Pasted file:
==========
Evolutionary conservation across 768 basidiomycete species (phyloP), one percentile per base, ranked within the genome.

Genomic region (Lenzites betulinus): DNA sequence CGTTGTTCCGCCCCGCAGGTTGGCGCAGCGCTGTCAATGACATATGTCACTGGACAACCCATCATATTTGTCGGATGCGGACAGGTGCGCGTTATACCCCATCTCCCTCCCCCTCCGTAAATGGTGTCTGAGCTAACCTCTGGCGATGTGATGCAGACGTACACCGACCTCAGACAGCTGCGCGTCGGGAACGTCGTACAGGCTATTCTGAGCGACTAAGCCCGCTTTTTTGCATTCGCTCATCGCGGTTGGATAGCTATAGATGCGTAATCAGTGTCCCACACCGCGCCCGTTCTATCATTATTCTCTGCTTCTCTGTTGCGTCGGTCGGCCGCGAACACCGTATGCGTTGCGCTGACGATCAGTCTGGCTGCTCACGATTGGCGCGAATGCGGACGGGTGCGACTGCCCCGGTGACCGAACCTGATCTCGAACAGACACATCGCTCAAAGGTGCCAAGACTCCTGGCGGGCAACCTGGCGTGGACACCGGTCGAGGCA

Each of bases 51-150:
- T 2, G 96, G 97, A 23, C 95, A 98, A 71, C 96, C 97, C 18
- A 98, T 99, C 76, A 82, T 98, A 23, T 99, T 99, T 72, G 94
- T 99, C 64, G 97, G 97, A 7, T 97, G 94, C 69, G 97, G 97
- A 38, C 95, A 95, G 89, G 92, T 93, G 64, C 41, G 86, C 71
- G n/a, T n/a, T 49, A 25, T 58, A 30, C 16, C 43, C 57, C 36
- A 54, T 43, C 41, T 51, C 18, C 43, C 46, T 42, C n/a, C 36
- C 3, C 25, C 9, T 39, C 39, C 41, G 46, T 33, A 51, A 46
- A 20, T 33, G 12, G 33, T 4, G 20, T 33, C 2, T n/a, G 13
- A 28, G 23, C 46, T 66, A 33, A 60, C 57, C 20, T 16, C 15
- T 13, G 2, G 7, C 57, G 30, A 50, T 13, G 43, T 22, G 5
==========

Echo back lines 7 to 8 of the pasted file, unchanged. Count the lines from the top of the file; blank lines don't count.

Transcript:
- A 38, C 95, A 95, G 89, G 92, T 93, G 64, C 41, G 86, C 71
- G n/a, T n/a, T 49, A 25, T 58, A 30, C 16, C 43, C 57, C 36